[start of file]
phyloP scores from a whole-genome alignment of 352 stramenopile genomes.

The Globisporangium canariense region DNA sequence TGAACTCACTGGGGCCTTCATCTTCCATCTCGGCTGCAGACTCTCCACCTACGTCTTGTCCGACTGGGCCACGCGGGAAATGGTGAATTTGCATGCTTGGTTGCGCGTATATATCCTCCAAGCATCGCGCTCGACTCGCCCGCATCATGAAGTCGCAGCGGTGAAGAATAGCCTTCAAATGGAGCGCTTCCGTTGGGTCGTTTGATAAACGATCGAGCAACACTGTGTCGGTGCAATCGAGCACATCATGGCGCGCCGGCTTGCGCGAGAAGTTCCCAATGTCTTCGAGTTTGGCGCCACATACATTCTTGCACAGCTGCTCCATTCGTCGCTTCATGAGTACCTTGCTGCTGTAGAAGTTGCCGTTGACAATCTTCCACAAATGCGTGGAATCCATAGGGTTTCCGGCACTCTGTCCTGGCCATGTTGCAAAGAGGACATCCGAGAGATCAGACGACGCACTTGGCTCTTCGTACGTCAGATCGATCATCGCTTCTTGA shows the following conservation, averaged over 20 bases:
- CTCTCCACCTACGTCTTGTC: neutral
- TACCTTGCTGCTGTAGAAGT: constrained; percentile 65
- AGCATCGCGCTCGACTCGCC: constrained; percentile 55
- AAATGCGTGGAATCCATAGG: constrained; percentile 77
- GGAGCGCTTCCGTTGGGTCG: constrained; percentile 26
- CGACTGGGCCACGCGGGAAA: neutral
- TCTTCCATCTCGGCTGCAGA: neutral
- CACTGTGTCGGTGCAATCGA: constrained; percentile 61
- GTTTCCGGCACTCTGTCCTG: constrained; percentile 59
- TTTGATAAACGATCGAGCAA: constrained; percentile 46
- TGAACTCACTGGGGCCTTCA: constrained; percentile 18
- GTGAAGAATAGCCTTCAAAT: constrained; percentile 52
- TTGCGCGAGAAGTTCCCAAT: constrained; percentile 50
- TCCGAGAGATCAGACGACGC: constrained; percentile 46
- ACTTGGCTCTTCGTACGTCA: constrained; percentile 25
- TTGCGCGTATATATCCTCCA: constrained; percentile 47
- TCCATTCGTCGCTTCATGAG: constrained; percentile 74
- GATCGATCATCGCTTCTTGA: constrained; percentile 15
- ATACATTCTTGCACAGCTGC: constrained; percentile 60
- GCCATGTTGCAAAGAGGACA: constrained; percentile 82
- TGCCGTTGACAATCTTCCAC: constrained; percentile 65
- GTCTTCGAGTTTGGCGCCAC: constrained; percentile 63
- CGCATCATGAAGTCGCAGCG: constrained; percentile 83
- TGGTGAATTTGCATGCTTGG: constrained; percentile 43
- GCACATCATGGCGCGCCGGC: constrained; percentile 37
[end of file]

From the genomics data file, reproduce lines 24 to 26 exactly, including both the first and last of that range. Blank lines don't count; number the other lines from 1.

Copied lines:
- GTCTTCGAGTTTGGCGCCAC: constrained; percentile 63
- CGCATCATGAAGTCGCAGCG: constrained; percentile 83
- TGGTGAATTTGCATGCTTGG: constrained; percentile 43